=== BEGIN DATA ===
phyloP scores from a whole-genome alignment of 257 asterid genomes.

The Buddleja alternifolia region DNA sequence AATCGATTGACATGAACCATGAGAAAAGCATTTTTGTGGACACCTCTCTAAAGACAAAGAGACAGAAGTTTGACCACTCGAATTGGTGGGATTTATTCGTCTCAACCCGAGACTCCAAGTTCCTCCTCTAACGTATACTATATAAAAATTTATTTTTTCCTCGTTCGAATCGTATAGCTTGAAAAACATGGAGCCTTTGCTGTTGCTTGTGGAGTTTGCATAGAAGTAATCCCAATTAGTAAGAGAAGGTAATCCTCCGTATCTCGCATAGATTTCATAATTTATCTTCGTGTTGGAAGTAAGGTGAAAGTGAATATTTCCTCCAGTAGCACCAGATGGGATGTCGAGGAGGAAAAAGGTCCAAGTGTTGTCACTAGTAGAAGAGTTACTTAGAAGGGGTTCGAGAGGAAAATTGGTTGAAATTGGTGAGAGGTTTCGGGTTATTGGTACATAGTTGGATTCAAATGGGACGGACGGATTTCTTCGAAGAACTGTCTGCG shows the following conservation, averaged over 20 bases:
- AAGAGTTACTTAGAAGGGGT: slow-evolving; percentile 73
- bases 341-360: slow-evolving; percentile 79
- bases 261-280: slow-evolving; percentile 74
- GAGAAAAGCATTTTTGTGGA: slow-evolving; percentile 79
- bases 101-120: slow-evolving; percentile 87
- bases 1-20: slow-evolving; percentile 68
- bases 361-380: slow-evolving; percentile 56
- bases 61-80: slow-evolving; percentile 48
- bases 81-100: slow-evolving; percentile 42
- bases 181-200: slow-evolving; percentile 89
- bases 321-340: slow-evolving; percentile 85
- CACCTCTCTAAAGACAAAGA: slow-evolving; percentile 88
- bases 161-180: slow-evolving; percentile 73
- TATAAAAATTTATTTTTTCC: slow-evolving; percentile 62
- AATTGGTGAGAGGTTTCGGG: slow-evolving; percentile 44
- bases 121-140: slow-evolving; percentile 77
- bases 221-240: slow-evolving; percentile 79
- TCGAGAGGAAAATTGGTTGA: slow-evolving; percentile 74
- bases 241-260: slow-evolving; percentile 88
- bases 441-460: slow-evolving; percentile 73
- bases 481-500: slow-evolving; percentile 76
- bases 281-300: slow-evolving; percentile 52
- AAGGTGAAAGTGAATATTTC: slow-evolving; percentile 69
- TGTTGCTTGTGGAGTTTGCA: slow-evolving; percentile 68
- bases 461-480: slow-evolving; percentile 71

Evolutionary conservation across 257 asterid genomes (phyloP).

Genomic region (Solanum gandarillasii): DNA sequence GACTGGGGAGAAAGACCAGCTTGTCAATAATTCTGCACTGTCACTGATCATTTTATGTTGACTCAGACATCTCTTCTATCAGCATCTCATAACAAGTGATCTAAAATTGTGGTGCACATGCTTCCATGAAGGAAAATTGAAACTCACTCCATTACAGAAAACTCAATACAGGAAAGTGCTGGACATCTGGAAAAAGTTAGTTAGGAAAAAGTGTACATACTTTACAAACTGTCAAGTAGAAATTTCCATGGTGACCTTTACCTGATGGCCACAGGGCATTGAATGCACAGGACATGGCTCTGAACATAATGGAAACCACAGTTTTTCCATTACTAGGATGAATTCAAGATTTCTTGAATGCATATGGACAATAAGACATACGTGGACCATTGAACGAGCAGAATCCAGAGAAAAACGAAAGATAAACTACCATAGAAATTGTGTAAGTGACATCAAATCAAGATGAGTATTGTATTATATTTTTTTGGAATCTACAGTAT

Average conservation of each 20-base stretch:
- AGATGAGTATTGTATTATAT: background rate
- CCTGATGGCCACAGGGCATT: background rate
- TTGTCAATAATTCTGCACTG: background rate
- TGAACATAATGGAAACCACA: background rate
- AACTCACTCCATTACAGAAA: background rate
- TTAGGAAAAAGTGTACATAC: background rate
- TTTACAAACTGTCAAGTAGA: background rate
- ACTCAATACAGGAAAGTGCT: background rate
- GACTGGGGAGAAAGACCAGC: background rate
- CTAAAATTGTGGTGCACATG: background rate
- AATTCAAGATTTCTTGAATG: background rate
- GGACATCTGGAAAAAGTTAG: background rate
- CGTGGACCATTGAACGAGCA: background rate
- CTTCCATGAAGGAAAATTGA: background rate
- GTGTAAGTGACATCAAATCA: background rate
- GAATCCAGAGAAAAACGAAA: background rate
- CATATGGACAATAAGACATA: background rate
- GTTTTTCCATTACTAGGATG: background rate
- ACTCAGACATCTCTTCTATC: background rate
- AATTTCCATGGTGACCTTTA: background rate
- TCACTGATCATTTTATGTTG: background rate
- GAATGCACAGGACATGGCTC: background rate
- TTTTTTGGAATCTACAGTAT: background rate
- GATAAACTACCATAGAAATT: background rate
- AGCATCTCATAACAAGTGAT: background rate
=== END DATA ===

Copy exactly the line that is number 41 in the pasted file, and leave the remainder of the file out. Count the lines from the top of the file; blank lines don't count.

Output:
- AATTCAAGATTTCTTGAATG: background rate